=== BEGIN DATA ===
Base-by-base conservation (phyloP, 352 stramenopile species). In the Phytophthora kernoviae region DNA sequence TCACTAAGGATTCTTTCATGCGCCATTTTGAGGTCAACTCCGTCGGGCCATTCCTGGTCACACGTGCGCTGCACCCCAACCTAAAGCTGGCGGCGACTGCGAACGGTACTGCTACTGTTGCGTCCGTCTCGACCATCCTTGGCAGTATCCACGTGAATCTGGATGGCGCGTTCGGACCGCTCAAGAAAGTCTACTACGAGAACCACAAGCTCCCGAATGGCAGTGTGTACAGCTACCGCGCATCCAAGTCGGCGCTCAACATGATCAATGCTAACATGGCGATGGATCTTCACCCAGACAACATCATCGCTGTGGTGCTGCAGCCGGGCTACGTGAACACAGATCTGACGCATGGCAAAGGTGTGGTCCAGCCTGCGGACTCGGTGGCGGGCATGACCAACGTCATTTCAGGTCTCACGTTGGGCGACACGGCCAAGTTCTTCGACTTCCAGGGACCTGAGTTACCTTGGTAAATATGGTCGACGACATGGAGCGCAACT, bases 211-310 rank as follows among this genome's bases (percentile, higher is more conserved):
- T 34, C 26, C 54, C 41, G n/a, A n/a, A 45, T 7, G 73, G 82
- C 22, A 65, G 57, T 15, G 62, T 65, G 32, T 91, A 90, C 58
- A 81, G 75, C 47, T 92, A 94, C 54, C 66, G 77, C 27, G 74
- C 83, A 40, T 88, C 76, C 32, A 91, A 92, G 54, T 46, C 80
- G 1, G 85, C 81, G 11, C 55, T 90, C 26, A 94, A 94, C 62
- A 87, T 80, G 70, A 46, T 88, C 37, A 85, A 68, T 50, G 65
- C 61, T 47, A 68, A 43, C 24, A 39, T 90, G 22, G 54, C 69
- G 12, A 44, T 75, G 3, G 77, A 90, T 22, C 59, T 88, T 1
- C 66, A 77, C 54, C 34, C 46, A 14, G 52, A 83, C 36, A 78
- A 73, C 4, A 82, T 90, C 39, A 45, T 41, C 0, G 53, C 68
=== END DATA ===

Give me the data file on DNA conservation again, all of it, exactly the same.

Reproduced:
Base-by-base conservation (phyloP, 352 stramenopile species). In the Phytophthora kernoviae region DNA sequence TCACTAAGGATTCTTTCATGCGCCATTTTGAGGTCAACTCCGTCGGGCCATTCCTGGTCACACGTGCGCTGCACCCCAACCTAAAGCTGGCGGCGACTGCGAACGGTACTGCTACTGTTGCGTCCGTCTCGACCATCCTTGGCAGTATCCACGTGAATCTGGATGGCGCGTTCGGACCGCTCAAGAAAGTCTACTACGAGAACCACAAGCTCCCGAATGGCAGTGTGTACAGCTACCGCGCATCCAAGTCGGCGCTCAACATGATCAATGCTAACATGGCGATGGATCTTCACCCAGACAACATCATCGCTGTGGTGCTGCAGCCGGGCTACGTGAACACAGATCTGACGCATGGCAAAGGTGTGGTCCAGCCTGCGGACTCGGTGGCGGGCATGACCAACGTCATTTCAGGTCTCACGTTGGGCGACACGGCCAAGTTCTTCGACTTCCAGGGACCTGAGTTACCTTGGTAAATATGGTCGACGACATGGAGCGCAACT, bases 211-310 rank as follows among this genome's bases (percentile, higher is more conserved):
- T 34, C 26, C 54, C 41, G n/a, A n/a, A 45, T 7, G 73, G 82
- C 22, A 65, G 57, T 15, G 62, T 65, G 32, T 91, A 90, C 58
- A 81, G 75, C 47, T 92, A 94, C 54, C 66, G 77, C 27, G 74
- C 83, A 40, T 88, C 76, C 32, A 91, A 92, G 54, T 46, C 80
- G 1, G 85, C 81, G 11, C 55, T 90, C 26, A 94, A 94, C 62
- A 87, T 80, G 70, A 46, T 88, C 37, A 85, A 68, T 50, G 65
- C 61, T 47, A 68, A 43, C 24, A 39, T 90, G 22, G 54, C 69
- G 12, A 44, T 75, G 3, G 77, A 90, T 22, C 59, T 88, T 1
- C 66, A 77, C 54, C 34, C 46, A 14, G 52, A 83, C 36, A 78
- A 73, C 4, A 82, T 90, C 39, A 45, T 41, C 0, G 53, C 68